The benefit of house sitting is the introduction to village life through the homeowner’s knowledge of the area, from interaction with their contacts and your discovery around the city.

Since 2016 we have been house-sitting full-time and can help you get started.

For a 25% discount on a TrustedHousesitters membership, click below.


Airbnb for Long-Term Rentals

When we aren’t house-sitting, we use Airbnb for mini-breaks by booking apartments or houses for a month or more. The cost of accommodation drastically reduces.

If you book from a Super Host, the Host will, on most occasions, provide you with great information and make themselves available for questions.

Just like our stay in Terracina, Italy and Split, Croatia.

Try a House Swap

Exchange your house with another homeowner is another consideration for Slow Travel. With many membership sites like Love House Swap, homeowners in villages, cities, and countries can list their homes to swap for another.

It is a great solution and a win for homeowners to swap their homes in different countries to reduce accommodation costs.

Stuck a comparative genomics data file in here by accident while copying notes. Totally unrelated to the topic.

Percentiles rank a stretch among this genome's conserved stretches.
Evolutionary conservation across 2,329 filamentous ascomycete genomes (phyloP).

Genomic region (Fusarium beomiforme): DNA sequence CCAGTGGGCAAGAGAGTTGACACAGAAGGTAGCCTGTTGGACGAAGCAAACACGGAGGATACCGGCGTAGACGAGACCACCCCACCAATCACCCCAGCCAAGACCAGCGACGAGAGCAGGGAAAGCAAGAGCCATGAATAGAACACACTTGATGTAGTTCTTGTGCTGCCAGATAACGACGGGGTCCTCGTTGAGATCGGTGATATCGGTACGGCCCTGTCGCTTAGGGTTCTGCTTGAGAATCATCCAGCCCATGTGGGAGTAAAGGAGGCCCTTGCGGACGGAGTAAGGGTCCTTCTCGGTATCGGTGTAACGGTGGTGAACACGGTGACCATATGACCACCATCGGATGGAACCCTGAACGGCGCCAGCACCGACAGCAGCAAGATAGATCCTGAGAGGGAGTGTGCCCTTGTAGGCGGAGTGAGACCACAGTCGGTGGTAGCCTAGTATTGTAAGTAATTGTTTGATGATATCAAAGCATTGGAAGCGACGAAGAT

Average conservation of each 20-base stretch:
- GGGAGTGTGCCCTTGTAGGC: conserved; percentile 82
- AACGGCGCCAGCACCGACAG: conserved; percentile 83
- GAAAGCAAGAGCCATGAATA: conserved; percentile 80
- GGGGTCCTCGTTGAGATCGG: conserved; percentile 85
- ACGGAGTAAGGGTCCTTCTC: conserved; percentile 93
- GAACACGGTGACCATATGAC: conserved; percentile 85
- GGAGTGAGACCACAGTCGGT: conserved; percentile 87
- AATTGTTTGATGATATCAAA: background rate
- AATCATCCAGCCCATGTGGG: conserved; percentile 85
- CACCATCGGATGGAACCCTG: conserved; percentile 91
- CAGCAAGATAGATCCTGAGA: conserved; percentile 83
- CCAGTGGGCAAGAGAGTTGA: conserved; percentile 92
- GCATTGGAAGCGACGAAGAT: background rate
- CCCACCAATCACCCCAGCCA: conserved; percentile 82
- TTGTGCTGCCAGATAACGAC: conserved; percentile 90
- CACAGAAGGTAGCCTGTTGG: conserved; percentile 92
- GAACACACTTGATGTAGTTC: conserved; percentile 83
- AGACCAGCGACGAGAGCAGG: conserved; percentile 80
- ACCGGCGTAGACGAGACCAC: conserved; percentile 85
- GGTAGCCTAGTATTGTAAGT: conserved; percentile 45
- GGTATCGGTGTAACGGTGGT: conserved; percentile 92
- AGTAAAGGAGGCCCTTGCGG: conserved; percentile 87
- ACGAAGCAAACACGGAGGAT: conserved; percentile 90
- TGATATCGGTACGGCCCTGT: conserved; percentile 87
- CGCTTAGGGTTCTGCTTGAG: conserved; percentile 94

Maybe Volunteering

While it’s not for everyone, volunteering is a gift of your time, skills, and yourself in helping others with learning and support.

Consequently, the rewards of becoming part of a community can be life-changing, but more importantly, you spend your time connected within one place.

Consider Work Away

This concept is for you if you love to keep busy and help people. You can receive accommodation and three meals a day in exchange for your time.

The assignments are with homeowners requiring help on their properties. Often the homeowners are from the area, but other times you will be working with ex-pats.

Either way, it can be one of the best ways to learn a new language.

Check out Workaway with a variety of options offered by hosts.


The Key to Slow Travel is to Take Your Time

Fresh Produce Market, Bologna
Fresh Produce Market, Bologna

Slow Travel is about taking your time. Your precious time to feel and delight in the experience.